FAI to reveal plight as Three ends partnership

Paul Cooke, newly installed as Executive Lead – effectively now the Association’s acting CEO – gave ample warning at October’s AGM that the figures “won’t be pretty and will shock people”.

FAI to reveal plight as Three ends partnership

In a year of dramatic and often punishing developments, the FAI face another high noon date today when they finally and belatedly publish their deferred 2018 accounts.

Paul Cooke, newly installed as Executive Lead – effectively now the Association’s acting CEO – gave ample warning at October’s AGM that the figures “won’t be pretty and will shock people”.

Ahead of today’s scheduled press conference, and only adding to the sense of deep financial crisis at the FAI, yesterday saw the announcement that next year the Association will lose its flagship sponsor Three, marking the end of a deal which the company says has seen it invest €30 million in Irish football over the past 10 years.

Partners with the FAI since 2010, Three had signed an extension to the deal in 2015 to run through until 2020. As primary sponsors of the national team, their logo is emblazoned on the new Irish strip which was only recently unveiled.

Following the eruption of the controversy over governance and finances which has engulfed the FAI since March, Three had already flagged their concerns, saying in April that they regarded good corporate governance as being of the “utmost importance” and that it expected the same standards of corporate governance “from all partners we work with”.

However, there was no reference to the problems at the FAI yesterday when, in a statement announcing that they would not be renewing their sponsorship when the deal expires in July, Three’s Chief Commercial Officer Elaine Carey said:

“Having recently reviewed our full sponsorship portfolio, we have decided to consolidate our sponsorship investment in the area of music.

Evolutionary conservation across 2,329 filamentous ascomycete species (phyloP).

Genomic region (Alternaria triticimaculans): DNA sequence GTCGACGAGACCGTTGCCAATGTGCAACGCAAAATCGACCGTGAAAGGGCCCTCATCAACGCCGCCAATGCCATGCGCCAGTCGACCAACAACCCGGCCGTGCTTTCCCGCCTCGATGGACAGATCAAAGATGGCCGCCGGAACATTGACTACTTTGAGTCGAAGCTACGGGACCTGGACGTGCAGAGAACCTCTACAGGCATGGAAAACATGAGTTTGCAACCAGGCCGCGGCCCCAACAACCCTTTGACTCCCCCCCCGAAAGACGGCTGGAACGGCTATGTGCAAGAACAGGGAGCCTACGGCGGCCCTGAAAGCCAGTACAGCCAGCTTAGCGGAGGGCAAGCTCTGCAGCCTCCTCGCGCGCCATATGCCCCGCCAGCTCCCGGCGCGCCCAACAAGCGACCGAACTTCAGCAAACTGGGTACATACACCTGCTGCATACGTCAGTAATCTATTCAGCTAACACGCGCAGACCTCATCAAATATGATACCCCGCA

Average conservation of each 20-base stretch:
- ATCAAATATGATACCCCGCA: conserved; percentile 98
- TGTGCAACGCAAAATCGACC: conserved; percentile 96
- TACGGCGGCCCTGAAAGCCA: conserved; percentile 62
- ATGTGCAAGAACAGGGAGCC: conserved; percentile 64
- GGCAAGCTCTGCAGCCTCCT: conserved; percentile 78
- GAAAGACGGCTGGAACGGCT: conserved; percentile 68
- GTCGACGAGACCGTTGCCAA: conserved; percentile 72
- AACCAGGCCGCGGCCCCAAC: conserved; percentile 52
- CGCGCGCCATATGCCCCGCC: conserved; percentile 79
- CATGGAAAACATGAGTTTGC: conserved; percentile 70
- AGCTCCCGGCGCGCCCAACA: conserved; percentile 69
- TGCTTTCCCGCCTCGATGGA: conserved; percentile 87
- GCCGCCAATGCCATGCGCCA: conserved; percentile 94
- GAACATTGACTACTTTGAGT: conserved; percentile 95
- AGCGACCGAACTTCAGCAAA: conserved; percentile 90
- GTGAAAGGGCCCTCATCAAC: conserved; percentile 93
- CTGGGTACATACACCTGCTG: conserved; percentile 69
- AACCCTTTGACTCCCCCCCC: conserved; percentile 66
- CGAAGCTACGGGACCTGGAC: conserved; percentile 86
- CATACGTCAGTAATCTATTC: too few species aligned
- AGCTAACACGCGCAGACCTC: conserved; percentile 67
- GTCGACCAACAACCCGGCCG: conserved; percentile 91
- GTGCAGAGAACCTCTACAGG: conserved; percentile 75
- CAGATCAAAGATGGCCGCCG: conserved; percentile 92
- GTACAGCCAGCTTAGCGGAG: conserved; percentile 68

At Three, we are entirely focused on supporting the Irish Men’s team through what we hope will be an exciting and successful qualification for the UEFA European Football Championship and the Irish Women’s team in their qualification journey for the UEFA Women’s European Championship.

"We also wish the Irish teams at every level the very best in the future.”

In their response, the FAI did their best to face the music and dance, with president Donal Conway thanking the company for their backing as “Ireland’s number one supporter” and saying that the FAI were “looking forward to a successful eight months ahead with Three on board as we countdown to the Euro play-offs in March and the Euro 2020 games in Dublin next summer.”

In normal circumstances, confirmation from UEFA yesterday that VAR will be employed for those play-off games, would have warranted bigger headlines, but the gravity of the FAI’s situation means few in Irish football – and not least worried staff in Abbotstown - can see beyond today’s publication of the accounts, which will not only reveal the full extent of the organisation’s indebtedness, now believed to be in excess of €50 million, but also confirm details of the exit package agreed with former CEO John Delaney when he left the organisation in September.

Meanwhile, Sport Minister Shane Ross did little to thaw relations with the FAI yesterday when he said that “innocent players” should not have to pay for “the mistakes of the FAI top brass”. He was welcoming the news that Sport Ireland have approved payment of 2019 grant funding worth €195,000 to the women’s national team but with the significant proviso that disbursement of the money will be overseen, not by the FAI, but the accountancy and business advisory firm BDO.

In a statement, the Minister said: “I am very pleased that we can now confirm the payment of the 2019 grant for the Women’s National Football Team and that a process has been put in place which will ensure that there is full accountability in relation to this funding.

There is no reason why the mistakes of the FAI top brass should be borne by innocent players.

It has been made clear that Sport Ireland will make the payment directly to BDO and that no funding will be provided to FAI bank accounts either directly from Sport Ireland or indirectly via BDO.

The grant programme is also fully independent of any other funding to the FAI by Sport Ireland which currently remains suspended.

Unusually, the statement from the Department of Transport, Tourism and Sport also carried a response from internationals Jamie Finn and Niamh Reid Burke who were jointly quoted as saying: “On behalf of the Ireland players, we thank Sport Ireland for their support and look forward to the remaining qualifiers.”

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